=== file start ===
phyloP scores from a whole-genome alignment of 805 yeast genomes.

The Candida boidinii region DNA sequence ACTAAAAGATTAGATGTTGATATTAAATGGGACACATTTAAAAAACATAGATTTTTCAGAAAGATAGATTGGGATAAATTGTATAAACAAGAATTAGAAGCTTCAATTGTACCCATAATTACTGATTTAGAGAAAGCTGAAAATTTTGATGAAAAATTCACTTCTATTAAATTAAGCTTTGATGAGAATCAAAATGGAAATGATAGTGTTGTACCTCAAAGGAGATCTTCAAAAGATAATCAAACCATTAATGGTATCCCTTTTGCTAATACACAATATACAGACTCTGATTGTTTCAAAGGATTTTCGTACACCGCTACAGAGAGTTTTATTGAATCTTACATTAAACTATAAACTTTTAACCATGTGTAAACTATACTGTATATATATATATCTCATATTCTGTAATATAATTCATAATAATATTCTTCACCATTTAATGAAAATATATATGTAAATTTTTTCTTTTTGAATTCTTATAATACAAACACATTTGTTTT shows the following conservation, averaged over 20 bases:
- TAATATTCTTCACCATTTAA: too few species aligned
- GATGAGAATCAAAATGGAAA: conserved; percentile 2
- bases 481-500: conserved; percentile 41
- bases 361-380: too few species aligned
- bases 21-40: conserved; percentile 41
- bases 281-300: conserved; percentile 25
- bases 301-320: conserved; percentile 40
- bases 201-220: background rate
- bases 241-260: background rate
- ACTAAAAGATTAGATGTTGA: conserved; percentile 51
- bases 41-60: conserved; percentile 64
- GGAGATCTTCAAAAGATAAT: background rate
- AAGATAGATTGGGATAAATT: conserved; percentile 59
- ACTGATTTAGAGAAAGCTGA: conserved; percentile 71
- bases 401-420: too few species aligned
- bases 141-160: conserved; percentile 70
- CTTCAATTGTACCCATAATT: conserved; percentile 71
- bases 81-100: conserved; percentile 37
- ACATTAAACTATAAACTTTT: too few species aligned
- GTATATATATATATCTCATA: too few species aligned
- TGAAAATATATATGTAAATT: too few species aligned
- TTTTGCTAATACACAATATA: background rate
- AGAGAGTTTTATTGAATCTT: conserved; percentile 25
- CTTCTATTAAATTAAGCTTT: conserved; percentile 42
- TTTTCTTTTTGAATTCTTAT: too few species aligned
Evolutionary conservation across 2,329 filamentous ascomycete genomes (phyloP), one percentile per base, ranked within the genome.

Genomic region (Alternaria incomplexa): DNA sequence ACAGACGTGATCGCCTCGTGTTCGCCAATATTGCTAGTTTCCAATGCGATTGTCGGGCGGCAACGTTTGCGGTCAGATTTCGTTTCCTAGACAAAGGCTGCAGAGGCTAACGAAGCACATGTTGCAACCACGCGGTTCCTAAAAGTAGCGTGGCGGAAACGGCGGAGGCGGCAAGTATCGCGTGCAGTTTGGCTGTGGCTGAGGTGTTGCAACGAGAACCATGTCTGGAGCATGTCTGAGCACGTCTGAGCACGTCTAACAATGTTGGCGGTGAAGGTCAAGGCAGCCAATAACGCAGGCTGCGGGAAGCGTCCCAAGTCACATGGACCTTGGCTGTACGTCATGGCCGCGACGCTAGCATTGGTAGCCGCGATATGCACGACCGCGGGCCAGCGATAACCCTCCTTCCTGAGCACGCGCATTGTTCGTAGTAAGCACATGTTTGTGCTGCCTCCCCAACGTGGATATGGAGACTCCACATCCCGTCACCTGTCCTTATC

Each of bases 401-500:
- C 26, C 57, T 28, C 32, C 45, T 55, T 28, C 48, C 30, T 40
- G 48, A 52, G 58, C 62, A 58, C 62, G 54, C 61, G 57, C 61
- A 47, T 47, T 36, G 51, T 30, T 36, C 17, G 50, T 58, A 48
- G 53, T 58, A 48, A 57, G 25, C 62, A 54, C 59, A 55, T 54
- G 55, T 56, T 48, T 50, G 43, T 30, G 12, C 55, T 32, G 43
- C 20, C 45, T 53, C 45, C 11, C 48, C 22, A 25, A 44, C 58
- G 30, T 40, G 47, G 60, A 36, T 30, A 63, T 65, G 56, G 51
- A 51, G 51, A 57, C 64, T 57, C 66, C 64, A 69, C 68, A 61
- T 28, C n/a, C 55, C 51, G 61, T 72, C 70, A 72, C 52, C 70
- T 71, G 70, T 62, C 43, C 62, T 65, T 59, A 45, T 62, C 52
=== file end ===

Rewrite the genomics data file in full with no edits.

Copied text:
phyloP scores from a whole-genome alignment of 805 yeast genomes.

The Candida boidinii region DNA sequence ACTAAAAGATTAGATGTTGATATTAAATGGGACACATTTAAAAAACATAGATTTTTCAGAAAGATAGATTGGGATAAATTGTATAAACAAGAATTAGAAGCTTCAATTGTACCCATAATTACTGATTTAGAGAAAGCTGAAAATTTTGATGAAAAATTCACTTCTATTAAATTAAGCTTTGATGAGAATCAAAATGGAAATGATAGTGTTGTACCTCAAAGGAGATCTTCAAAAGATAATCAAACCATTAATGGTATCCCTTTTGCTAATACACAATATACAGACTCTGATTGTTTCAAAGGATTTTCGTACACCGCTACAGAGAGTTTTATTGAATCTTACATTAAACTATAAACTTTTAACCATGTGTAAACTATACTGTATATATATATATCTCATATTCTGTAATATAATTCATAATAATATTCTTCACCATTTAATGAAAATATATATGTAAATTTTTTCTTTTTGAATTCTTATAATACAAACACATTTGTTTT shows the following conservation, averaged over 20 bases:
- TAATATTCTTCACCATTTAA: too few species aligned
- GATGAGAATCAAAATGGAAA: conserved; percentile 2
- bases 481-500: conserved; percentile 41
- bases 361-380: too few species aligned
- bases 21-40: conserved; percentile 41
- bases 281-300: conserved; percentile 25
- bases 301-320: conserved; percentile 40
- bases 201-220: background rate
- bases 241-260: background rate
- ACTAAAAGATTAGATGTTGA: conserved; percentile 51
- bases 41-60: conserved; percentile 64
- GGAGATCTTCAAAAGATAAT: background rate
- AAGATAGATTGGGATAAATT: conserved; percentile 59
- ACTGATTTAGAGAAAGCTGA: conserved; percentile 71
- bases 401-420: too few species aligned
- bases 141-160: conserved; percentile 70
- CTTCAATTGTACCCATAATT: conserved; percentile 71
- bases 81-100: conserved; percentile 37
- ACATTAAACTATAAACTTTT: too few species aligned
- GTATATATATATATCTCATA: too few species aligned
- TGAAAATATATATGTAAATT: too few species aligned
- TTTTGCTAATACACAATATA: background rate
- AGAGAGTTTTATTGAATCTT: conserved; percentile 25
- CTTCTATTAAATTAAGCTTT: conserved; percentile 42
- TTTTCTTTTTGAATTCTTAT: too few species aligned
Evolutionary conservation across 2,329 filamentous ascomycete genomes (phyloP), one percentile per base, ranked within the genome.

Genomic region (Alternaria incomplexa): DNA sequence ACAGACGTGATCGCCTCGTGTTCGCCAATATTGCTAGTTTCCAATGCGATTGTCGGGCGGCAACGTTTGCGGTCAGATTTCGTTTCCTAGACAAAGGCTGCAGAGGCTAACGAAGCACATGTTGCAACCACGCGGTTCCTAAAAGTAGCGTGGCGGAAACGGCGGAGGCGGCAAGTATCGCGTGCAGTTTGGCTGTGGCTGAGGTGTTGCAACGAGAACCATGTCTGGAGCATGTCTGAGCACGTCTGAGCACGTCTAACAATGTTGGCGGTGAAGGTCAAGGCAGCCAATAACGCAGGCTGCGGGAAGCGTCCCAAGTCACATGGACCTTGGCTGTACGTCATGGCCGCGACGCTAGCATTGGTAGCCGCGATATGCACGACCGCGGGCCAGCGATAACCCTCCTTCCTGAGCACGCGCATTGTTCGTAGTAAGCACATGTTTGTGCTGCCTCCCCAACGTGGATATGGAGACTCCACATCCCGTCACCTGTCCTTATC

Each of bases 401-500:
- C 26, C 57, T 28, C 32, C 45, T 55, T 28, C 48, C 30, T 40
- G 48, A 52, G 58, C 62, A 58, C 62, G 54, C 61, G 57, C 61
- A 47, T 47, T 36, G 51, T 30, T 36, C 17, G 50, T 58, A 48
- G 53, T 58, A 48, A 57, G 25, C 62, A 54, C 59, A 55, T 54
- G 55, T 56, T 48, T 50, G 43, T 30, G 12, C 55, T 32, G 43
- C 20, C 45, T 53, C 45, C 11, C 48, C 22, A 25, A 44, C 58
- G 30, T 40, G 47, G 60, A 36, T 30, A 63, T 65, G 56, G 51
- A 51, G 51, A 57, C 64, T 57, C 66, C 64, A 69, C 68, A 61
- T 28, C n/a, C 55, C 51, G 61, T 72, C 70, A 72, C 52, C 70
- T 71, G 70, T 62, C 43, C 62, T 65, T 59, A 45, T 62, C 52